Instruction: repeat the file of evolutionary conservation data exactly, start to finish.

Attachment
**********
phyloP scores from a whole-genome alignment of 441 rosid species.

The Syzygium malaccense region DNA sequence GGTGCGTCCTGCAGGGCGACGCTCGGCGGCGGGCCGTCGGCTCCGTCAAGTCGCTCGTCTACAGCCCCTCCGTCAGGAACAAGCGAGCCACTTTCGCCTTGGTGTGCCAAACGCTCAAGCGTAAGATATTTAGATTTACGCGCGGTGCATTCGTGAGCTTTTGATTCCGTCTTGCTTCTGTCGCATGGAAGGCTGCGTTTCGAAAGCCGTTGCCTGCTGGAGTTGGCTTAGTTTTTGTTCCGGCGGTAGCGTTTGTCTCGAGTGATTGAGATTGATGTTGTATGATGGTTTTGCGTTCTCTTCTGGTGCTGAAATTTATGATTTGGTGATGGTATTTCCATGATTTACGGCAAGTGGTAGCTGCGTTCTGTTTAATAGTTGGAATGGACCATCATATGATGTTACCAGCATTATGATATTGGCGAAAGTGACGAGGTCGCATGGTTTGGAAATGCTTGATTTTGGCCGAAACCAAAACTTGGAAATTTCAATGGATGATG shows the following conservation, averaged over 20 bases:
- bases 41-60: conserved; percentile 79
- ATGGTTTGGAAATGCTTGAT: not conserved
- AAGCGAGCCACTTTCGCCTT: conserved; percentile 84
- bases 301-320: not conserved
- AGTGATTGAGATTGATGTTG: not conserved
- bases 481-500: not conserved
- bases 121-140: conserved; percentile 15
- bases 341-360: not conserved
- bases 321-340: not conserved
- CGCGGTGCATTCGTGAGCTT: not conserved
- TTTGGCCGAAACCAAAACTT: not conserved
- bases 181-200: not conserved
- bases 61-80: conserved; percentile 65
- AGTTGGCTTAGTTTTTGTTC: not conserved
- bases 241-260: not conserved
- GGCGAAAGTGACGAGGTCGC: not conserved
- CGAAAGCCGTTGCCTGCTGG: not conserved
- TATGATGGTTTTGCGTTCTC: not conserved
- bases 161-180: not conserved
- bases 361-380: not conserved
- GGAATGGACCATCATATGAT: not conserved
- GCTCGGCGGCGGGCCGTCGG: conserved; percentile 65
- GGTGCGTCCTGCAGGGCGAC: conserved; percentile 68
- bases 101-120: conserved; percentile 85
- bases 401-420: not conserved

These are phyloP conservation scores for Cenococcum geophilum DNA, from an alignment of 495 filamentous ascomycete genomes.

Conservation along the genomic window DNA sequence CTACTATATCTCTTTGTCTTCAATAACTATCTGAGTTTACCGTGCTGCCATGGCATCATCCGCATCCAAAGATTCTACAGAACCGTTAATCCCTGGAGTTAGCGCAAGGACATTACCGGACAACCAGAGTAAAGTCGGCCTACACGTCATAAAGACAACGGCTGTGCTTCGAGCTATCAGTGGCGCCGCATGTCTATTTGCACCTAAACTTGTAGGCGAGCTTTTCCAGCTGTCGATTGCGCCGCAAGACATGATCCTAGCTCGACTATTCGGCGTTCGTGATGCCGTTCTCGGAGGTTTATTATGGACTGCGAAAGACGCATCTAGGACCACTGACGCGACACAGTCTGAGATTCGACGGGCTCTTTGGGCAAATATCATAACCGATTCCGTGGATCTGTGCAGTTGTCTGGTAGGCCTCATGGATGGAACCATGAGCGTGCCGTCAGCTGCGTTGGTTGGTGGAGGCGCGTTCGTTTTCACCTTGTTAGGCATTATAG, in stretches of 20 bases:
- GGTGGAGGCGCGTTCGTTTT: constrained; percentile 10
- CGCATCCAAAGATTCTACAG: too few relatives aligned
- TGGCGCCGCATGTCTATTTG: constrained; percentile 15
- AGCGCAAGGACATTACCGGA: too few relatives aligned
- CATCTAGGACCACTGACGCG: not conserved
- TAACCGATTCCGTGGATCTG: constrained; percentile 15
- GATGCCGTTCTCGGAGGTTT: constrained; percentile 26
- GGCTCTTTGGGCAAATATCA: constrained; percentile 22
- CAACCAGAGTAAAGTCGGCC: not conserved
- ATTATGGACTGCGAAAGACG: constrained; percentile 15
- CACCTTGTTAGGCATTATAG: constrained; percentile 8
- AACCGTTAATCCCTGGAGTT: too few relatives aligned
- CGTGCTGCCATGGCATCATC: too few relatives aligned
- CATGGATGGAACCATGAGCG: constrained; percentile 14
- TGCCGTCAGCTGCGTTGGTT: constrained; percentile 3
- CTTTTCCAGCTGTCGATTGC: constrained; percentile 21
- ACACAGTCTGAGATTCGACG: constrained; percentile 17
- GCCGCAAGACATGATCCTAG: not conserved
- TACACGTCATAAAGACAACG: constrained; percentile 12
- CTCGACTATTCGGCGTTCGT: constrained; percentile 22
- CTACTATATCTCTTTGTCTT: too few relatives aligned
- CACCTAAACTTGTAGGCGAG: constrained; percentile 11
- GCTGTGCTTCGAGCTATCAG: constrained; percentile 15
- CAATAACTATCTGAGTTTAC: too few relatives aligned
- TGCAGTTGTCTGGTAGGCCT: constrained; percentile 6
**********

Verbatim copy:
phyloP scores from a whole-genome alignment of 441 rosid species.

The Syzygium malaccense region DNA sequence GGTGCGTCCTGCAGGGCGACGCTCGGCGGCGGGCCGTCGGCTCCGTCAAGTCGCTCGTCTACAGCCCCTCCGTCAGGAACAAGCGAGCCACTTTCGCCTTGGTGTGCCAAACGCTCAAGCGTAAGATATTTAGATTTACGCGCGGTGCATTCGTGAGCTTTTGATTCCGTCTTGCTTCTGTCGCATGGAAGGCTGCGTTTCGAAAGCCGTTGCCTGCTGGAGTTGGCTTAGTTTTTGTTCCGGCGGTAGCGTTTGTCTCGAGTGATTGAGATTGATGTTGTATGATGGTTTTGCGTTCTCTTCTGGTGCTGAAATTTATGATTTGGTGATGGTATTTCCATGATTTACGGCAAGTGGTAGCTGCGTTCTGTTTAATAGTTGGAATGGACCATCATATGATGTTACCAGCATTATGATATTGGCGAAAGTGACGAGGTCGCATGGTTTGGAAATGCTTGATTTTGGCCGAAACCAAAACTTGGAAATTTCAATGGATGATG shows the following conservation, averaged over 20 bases:
- bases 41-60: conserved; percentile 79
- ATGGTTTGGAAATGCTTGAT: not conserved
- AAGCGAGCCACTTTCGCCTT: conserved; percentile 84
- bases 301-320: not conserved
- AGTGATTGAGATTGATGTTG: not conserved
- bases 481-500: not conserved
- bases 121-140: conserved; percentile 15
- bases 341-360: not conserved
- bases 321-340: not conserved
- CGCGGTGCATTCGTGAGCTT: not conserved
- TTTGGCCGAAACCAAAACTT: not conserved
- bases 181-200: not conserved
- bases 61-80: conserved; percentile 65
- AGTTGGCTTAGTTTTTGTTC: not conserved
- bases 241-260: not conserved
- GGCGAAAGTGACGAGGTCGC: not conserved
- CGAAAGCCGTTGCCTGCTGG: not conserved
- TATGATGGTTTTGCGTTCTC: not conserved
- bases 161-180: not conserved
- bases 361-380: not conserved
- GGAATGGACCATCATATGAT: not conserved
- GCTCGGCGGCGGGCCGTCGG: conserved; percentile 65
- GGTGCGTCCTGCAGGGCGAC: conserved; percentile 68
- bases 101-120: conserved; percentile 85
- bases 401-420: not conserved

These are phyloP conservation scores for Cenococcum geophilum DNA, from an alignment of 495 filamentous ascomycete genomes.

Conservation along the genomic window DNA sequence CTACTATATCTCTTTGTCTTCAATAACTATCTGAGTTTACCGTGCTGCCATGGCATCATCCGCATCCAAAGATTCTACAGAACCGTTAATCCCTGGAGTTAGCGCAAGGACATTACCGGACAACCAGAGTAAAGTCGGCCTACACGTCATAAAGACAACGGCTGTGCTTCGAGCTATCAGTGGCGCCGCATGTCTATTTGCACCTAAACTTGTAGGCGAGCTTTTCCAGCTGTCGATTGCGCCGCAAGACATGATCCTAGCTCGACTATTCGGCGTTCGTGATGCCGTTCTCGGAGGTTTATTATGGACTGCGAAAGACGCATCTAGGACCACTGACGCGACACAGTCTGAGATTCGACGGGCTCTTTGGGCAAATATCATAACCGATTCCGTGGATCTGTGCAGTTGTCTGGTAGGCCTCATGGATGGAACCATGAGCGTGCCGTCAGCTGCGTTGGTTGGTGGAGGCGCGTTCGTTTTCACCTTGTTAGGCATTATAG, in stretches of 20 bases:
- GGTGGAGGCGCGTTCGTTTT: constrained; percentile 10
- CGCATCCAAAGATTCTACAG: too few relatives aligned
- TGGCGCCGCATGTCTATTTG: constrained; percentile 15
- AGCGCAAGGACATTACCGGA: too few relatives aligned
- CATCTAGGACCACTGACGCG: not conserved
- TAACCGATTCCGTGGATCTG: constrained; percentile 15
- GATGCCGTTCTCGGAGGTTT: constrained; percentile 26
- GGCTCTTTGGGCAAATATCA: constrained; percentile 22
- CAACCAGAGTAAAGTCGGCC: not conserved
- ATTATGGACTGCGAAAGACG: constrained; percentile 15
- CACCTTGTTAGGCATTATAG: constrained; percentile 8
- AACCGTTAATCCCTGGAGTT: too few relatives aligned
- CGTGCTGCCATGGCATCATC: too few relatives aligned
- CATGGATGGAACCATGAGCG: constrained; percentile 14
- TGCCGTCAGCTGCGTTGGTT: constrained; percentile 3
- CTTTTCCAGCTGTCGATTGC: constrained; percentile 21
- ACACAGTCTGAGATTCGACG: constrained; percentile 17
- GCCGCAAGACATGATCCTAG: not conserved
- TACACGTCATAAAGACAACG: constrained; percentile 12
- CTCGACTATTCGGCGTTCGT: constrained; percentile 22
- CTACTATATCTCTTTGTCTT: too few relatives aligned
- CACCTAAACTTGTAGGCGAG: constrained; percentile 11
- GCTGTGCTTCGAGCTATCAG: constrained; percentile 15
- CAATAACTATCTGAGTTTAC: too few relatives aligned
- TGCAGTTGTCTGGTAGGCCT: constrained; percentile 6